For Immediate Release
Contact: Natalia Pérez Santos

Union Leaders Say Dire, On-the-Ground Situation Shows Immediate Need for More PPE, Fourth Stimulus Package

From health care workers updating wills before work to recycling masks and wearing garbage bags for gowns, AFSCME leaders detailed stories from the front lines – and solutions including what is needed in a fourth congressional stimulus package to address the short- and long-term needs of communities and front-line workers.

Tuesday, March 31, AFSCME leaders from New York, California and Oregon joined AFSCME President Lee Saunders on a press call to deliver a frank assessment of the dire conditions facing front-line health care workers on the ground. The speakers outlined the immense challenges and threats facing workers and offered short- and long-term solutions to help workers on the front lines and soften the economic fallout of the coronavirus on communities.

They called on Congress and the Trump Administration to ramp up efforts to send Personal Protective Equipment (PPE) and medical equipment to aid public service workers who are rising up to meet the challenge without the resources they need to protect themselves and their communities. AFSCME President Lee Saunders outlined the need for a fourth stimulus package that would include provisions including:

  • An expansion of aid to state and local governments to preserve and expand critical services that will save lives and soften the economic fallout.
  • Provide fiscal relief for workers and protections, including directing OSHA to develop an infectious disease standard to protect our front-line workers to the greatest extent possible; and
  • Include protections like permanent paid sick leave for all workers.

AFSCME will continue to call on President Donald Trump to immediately activate the full measure of the Defense Production Act to expedite the delivery of personal protective equipment (PPE) to the front lines, which union leaders said is desperately needed.

Listen to the call

AFSCME President Lee Saunders said:

“No matter what, even under the most difficult and dangerous conditions, in the face of adversity and uncertainty, public service workers still answer the call. For all they do – for all their heroic, life-saving efforts – they deserve support and respect. They deserve leadership from the White House that’s as competent and compassionate as they are. They deserve gloves and gowns, masks and swabs, respirators and ventilators – so they can get the job done safely right now, when we need their professionalism and expertise more than ever.”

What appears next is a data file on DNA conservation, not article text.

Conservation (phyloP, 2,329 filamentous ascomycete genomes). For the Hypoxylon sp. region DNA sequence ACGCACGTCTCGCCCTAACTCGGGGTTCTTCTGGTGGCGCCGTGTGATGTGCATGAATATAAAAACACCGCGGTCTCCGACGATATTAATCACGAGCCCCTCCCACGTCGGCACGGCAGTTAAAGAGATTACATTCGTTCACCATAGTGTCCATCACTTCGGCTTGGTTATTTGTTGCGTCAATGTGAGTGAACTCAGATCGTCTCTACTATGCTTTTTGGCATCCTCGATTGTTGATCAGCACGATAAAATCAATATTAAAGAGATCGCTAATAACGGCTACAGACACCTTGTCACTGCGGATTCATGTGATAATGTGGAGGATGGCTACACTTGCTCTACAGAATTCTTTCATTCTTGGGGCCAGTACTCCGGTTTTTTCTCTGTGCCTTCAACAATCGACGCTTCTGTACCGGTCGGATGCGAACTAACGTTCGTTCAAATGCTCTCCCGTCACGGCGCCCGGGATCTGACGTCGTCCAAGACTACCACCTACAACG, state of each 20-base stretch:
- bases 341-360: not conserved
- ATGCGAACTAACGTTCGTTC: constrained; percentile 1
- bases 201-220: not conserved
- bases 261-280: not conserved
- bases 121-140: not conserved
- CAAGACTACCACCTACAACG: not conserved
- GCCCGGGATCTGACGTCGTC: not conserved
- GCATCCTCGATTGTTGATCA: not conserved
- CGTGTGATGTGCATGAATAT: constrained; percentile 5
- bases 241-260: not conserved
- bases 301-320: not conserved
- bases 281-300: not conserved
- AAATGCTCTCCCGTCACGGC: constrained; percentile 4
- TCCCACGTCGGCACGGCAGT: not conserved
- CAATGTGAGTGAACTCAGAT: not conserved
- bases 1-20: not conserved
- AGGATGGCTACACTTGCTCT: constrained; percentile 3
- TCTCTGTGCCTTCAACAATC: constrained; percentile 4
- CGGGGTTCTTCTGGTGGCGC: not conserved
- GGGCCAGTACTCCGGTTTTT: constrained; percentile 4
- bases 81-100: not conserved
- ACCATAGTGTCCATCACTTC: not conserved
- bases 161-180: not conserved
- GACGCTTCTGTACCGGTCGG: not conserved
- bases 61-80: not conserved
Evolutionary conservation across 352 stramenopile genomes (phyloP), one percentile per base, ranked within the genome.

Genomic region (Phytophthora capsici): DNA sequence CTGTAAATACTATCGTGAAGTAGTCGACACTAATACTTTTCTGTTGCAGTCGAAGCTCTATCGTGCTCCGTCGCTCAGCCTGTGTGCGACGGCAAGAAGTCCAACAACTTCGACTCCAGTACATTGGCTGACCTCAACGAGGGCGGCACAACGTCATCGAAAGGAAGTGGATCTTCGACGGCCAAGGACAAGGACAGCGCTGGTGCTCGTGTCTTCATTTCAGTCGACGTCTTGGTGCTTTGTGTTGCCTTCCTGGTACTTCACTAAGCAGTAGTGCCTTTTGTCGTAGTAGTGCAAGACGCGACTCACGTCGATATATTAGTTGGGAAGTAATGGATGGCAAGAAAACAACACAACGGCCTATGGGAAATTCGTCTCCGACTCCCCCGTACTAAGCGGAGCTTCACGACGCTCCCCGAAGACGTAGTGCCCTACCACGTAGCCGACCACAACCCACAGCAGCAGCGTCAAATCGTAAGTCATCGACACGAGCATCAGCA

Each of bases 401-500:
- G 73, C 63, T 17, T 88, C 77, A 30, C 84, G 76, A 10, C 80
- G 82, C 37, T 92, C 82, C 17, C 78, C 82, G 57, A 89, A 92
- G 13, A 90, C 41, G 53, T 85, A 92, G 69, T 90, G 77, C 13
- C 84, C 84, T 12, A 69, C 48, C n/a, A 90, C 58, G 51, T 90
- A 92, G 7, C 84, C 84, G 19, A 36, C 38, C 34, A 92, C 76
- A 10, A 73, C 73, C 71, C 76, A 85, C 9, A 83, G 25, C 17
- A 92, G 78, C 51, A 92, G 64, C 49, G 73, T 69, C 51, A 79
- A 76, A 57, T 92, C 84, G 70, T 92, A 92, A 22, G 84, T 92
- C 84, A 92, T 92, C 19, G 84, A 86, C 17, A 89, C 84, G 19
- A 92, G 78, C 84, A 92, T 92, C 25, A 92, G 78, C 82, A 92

Stacy Chamberlain, executive director, AFSCME Council 75, said:

“Workers are risking their lives and the lives of their families to treat a virus we don’t even fully understand or know the long-term effects of because that’s what our members do in public service – put patients and clients above themselves. We need a response that will address the full scope of this crisis – not just now, but in the future, because this will intensify. We need personal protective gear IMMEDIATELY; help with state and local budgets in the medium term; and support in the years to come to deal with the long-term fallout of this pandemic.”

Henry A. Garrido, executive director, AFSCME District Council 37, said:

"We desperately, desperately need ventilators in the public hospital system in particular. We have a situation now where respiratory therapists and people represent are not only sharing [ventilators] among two or three patients, but are themselves in need as they get sick…. We’re setting up a morgue in an island (Hart Island) in New York because we don’t have enough space when the bodies are coming in.”

Denise Duncan, RN, president of United Nurses Associations of California/Union of Health Care Professionals (UNAC/UHCP) and vice president of nursing for NUHHCE, said:

“We must be concerned about the nurses and health professionals that have health conditions of their own that put them at greater risk when interacting with community and in the workplace. We don’t have an unlimited supply of health care professionals. Social distancing is vital, and the availability of PPE is vital.”